A nod and wink is not accountable democracy

In the Irish Times, Fintan O’Toole dissects the hypocrisy of the IRA’s private, and secretive, ‘investigation’ into their murder of 15-year-old Bernard Teggart 30 years ago. He contrasts Sinn Fein’s calls for public inquiries on other murders with their silence on this and concludes that, despite the spinning by the two Aherns:

The sickness that allowed the IRA to murder a mentally handicapped child in the name of Irish freedom won’t be cured until the so-called republican movement is willing to confront, in an open and democratic way, the crimes it committed. Until that happens, Sinn Féin is not fit for government.

The powerfully written piece is unflinching in its criticism:

“The Floral Hall at Belfast’s Bellevue Zoo was a particularly ironic place to dump the body of a child. But that oasis of tranquillity was where, in November 1973, a UDR patrol found Bernard Teggart with a bullet in his head and a placard, scrawled with the word “Tout”, pinned to his chest.

He had been left there to bleed his young life in pain and loneliness and indignity. He was still alive when he was found, but died in hospital in the early hours of the morning. He was 15 and had a mental age of eight. The IRA didn’t even bother to acknowledge responsibility for his murder. He was a piece of human trash, not worth claiming. Putting a gun to the head of a mentally handicapped kid and pulling the trigger was just another day’s work for the vanguard of the armed struggle.”

As Fintan O’Toole points out Bernard Teggart’s father was shot and killed by the British Army two years before he died –

“Two years before Bernard Teggart was dumped in the zoo, his father was murdered by the British army. As with his son, Daniel Teggart was smeared by those who shot him. The army initially acknowledged that he was unarmed, but later claimed that he had “cleverly hidden bullets” on him. As with his son, his death was treated as a matter of no account. He was murdered and lied about with impunity.

Imagine, however, that the British government had issued the following statement last week: “Following a request from the family of Daniel Teggart, the Government has carried out an investigation into the circumstances surrounding his death on August 9th 1971. We can now confirm that Daniel Teggart was shot by the British army. We offer our sincere apologies to the Teggart family for the pain and grief we have caused. The killing of Daniel Teggart should not have happened.”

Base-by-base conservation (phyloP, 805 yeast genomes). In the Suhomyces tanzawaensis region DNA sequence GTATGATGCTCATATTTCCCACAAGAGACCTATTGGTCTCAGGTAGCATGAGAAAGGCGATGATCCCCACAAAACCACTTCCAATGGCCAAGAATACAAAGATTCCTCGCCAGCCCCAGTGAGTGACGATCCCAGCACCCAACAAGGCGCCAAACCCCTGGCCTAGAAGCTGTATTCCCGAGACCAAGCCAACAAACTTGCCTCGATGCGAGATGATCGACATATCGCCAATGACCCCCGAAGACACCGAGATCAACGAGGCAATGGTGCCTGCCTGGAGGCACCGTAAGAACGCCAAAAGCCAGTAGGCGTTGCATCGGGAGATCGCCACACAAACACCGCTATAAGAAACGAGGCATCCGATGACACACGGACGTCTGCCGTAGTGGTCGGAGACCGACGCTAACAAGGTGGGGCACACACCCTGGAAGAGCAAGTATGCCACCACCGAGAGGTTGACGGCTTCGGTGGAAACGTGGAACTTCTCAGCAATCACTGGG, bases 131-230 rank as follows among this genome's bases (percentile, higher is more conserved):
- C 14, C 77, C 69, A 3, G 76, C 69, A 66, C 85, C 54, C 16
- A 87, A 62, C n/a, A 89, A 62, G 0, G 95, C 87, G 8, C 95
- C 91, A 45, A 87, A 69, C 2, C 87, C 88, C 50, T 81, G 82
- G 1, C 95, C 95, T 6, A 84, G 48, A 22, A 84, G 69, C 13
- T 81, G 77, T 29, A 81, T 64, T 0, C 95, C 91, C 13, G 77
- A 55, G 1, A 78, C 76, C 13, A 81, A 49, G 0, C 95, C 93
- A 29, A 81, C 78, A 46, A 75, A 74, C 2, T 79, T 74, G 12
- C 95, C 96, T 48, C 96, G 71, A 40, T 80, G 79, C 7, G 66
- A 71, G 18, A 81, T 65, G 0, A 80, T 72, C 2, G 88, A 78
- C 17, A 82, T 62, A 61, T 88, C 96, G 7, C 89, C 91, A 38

The explosions of outrage would still be echoing through the body politic. How dare they conduct a private investigation rather than a public inquiry? How can they insult a man’s memory with a bland statement that his killing should not have happened? Who killed him? Who knew about it? Who covered it up? Who will take political responsibility? The murder of Daniel Teggart would become an international scandal. And the loudest voices of outrage would be those of Sinn Féin.

There is a case to be made for simply drawing a line under everything that happened during the Troubles. That is not Sinn Féin’s line.”

His conclusion is damning of Sinn Féin and Fianna Fail:

“In the game of nod and wink that is being played by Fianna Fáil, in which one Ahern flies the kite of coalition with Sinn Féin and another pulls it down, there is no attempt to address this increasingly surreal double-standard. Sinn Féin’s inability to apply to itself the standards of truth and justice it demands of others is deeply pathological. What happens to IRA arms is vastly less important than what happens to the IRA mindset.

The sickness that allowed the IRA to murder a mentally handicapped child in the name of Irish freedom won’t be cured until the so-called republican movement is willing to confront, in an open and democratic way, the crimes it committed. Until that happens, Sinn Féin is not fit for government.”

The Irish Times

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